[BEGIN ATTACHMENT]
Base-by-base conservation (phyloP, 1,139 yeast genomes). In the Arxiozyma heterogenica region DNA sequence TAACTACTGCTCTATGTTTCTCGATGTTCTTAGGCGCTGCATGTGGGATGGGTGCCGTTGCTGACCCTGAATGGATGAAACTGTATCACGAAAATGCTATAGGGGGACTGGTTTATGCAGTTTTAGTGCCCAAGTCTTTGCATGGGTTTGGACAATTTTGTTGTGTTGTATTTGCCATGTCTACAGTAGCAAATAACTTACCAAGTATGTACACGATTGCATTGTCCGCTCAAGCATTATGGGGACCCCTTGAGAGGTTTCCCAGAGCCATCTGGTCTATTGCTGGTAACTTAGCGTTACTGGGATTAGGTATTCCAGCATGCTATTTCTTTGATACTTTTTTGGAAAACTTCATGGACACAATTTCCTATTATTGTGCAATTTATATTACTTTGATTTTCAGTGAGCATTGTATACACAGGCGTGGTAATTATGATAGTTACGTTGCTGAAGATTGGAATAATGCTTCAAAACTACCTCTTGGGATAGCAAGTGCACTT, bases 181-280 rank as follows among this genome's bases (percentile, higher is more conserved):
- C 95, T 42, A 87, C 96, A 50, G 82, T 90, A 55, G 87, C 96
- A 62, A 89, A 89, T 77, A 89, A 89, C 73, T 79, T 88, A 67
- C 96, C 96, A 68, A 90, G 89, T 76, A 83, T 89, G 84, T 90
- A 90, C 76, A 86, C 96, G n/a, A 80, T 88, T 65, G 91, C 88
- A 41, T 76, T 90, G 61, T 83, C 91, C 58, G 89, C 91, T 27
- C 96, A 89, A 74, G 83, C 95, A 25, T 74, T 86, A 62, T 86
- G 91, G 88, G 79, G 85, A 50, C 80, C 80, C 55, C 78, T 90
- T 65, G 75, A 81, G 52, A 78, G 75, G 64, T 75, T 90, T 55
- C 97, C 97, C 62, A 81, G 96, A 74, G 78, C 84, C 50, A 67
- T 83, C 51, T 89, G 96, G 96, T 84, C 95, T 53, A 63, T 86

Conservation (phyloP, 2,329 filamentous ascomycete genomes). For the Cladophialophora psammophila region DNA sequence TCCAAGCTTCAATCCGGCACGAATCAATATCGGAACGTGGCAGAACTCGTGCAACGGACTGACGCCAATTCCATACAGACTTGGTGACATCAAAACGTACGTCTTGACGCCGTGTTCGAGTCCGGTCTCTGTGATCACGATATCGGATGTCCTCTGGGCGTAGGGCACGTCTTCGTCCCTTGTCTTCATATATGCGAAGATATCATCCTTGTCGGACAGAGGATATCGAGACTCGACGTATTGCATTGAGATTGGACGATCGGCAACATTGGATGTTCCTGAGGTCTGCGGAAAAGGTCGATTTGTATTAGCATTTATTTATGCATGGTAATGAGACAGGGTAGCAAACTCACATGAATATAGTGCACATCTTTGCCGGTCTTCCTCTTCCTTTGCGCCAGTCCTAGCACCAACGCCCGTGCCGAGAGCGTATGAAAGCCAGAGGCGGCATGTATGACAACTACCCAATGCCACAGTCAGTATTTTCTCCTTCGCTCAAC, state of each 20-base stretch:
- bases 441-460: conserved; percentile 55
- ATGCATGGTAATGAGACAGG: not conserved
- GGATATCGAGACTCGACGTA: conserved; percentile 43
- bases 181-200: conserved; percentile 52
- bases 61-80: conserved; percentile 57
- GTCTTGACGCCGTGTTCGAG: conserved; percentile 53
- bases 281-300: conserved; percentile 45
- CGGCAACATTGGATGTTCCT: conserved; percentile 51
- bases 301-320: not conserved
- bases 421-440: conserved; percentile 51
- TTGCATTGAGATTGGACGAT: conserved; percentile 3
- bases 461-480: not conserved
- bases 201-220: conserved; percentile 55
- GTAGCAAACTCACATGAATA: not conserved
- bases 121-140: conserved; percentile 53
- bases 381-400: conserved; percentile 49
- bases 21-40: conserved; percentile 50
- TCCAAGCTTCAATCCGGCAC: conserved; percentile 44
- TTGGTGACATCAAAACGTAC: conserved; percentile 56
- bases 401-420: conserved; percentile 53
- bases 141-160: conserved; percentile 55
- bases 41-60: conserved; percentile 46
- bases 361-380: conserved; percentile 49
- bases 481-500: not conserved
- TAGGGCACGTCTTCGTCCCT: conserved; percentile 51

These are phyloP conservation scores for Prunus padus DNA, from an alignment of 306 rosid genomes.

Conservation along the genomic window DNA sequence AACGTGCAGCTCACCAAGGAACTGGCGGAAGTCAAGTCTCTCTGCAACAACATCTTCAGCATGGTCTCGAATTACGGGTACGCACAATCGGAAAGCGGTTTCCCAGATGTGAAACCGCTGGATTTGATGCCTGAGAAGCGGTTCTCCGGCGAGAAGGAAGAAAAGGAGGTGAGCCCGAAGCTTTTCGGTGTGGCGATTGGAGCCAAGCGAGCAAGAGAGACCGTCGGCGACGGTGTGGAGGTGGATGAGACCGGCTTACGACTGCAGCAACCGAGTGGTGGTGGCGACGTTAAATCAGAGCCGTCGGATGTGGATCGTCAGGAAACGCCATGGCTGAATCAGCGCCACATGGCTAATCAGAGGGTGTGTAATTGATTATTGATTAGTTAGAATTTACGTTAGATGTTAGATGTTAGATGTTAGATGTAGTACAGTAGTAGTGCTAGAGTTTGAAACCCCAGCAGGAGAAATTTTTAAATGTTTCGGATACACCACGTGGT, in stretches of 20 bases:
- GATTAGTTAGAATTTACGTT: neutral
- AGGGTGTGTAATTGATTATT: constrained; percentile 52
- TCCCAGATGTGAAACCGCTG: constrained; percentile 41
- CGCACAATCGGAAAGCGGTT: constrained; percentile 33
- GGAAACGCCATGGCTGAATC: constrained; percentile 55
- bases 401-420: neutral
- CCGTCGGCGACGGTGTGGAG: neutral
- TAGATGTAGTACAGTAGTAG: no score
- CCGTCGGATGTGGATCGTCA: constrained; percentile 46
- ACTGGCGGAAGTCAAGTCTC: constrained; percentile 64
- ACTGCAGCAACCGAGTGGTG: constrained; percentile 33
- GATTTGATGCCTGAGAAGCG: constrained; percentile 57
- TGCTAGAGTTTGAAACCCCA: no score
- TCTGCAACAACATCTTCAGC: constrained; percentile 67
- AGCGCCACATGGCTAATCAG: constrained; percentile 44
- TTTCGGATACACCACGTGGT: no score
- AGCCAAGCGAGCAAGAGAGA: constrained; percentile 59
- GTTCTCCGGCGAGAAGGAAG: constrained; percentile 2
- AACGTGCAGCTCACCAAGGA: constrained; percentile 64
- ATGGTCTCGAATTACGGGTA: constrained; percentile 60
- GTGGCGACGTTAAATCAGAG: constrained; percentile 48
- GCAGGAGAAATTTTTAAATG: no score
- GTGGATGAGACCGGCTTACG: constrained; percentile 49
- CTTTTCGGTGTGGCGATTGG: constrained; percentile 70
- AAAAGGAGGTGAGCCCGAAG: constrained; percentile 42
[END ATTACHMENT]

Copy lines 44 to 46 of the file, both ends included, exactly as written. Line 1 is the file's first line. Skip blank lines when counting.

- GGAAACGCCATGGCTGAATC: constrained; percentile 55
- bases 401-420: neutral
- CCGTCGGCGACGGTGTGGAG: neutral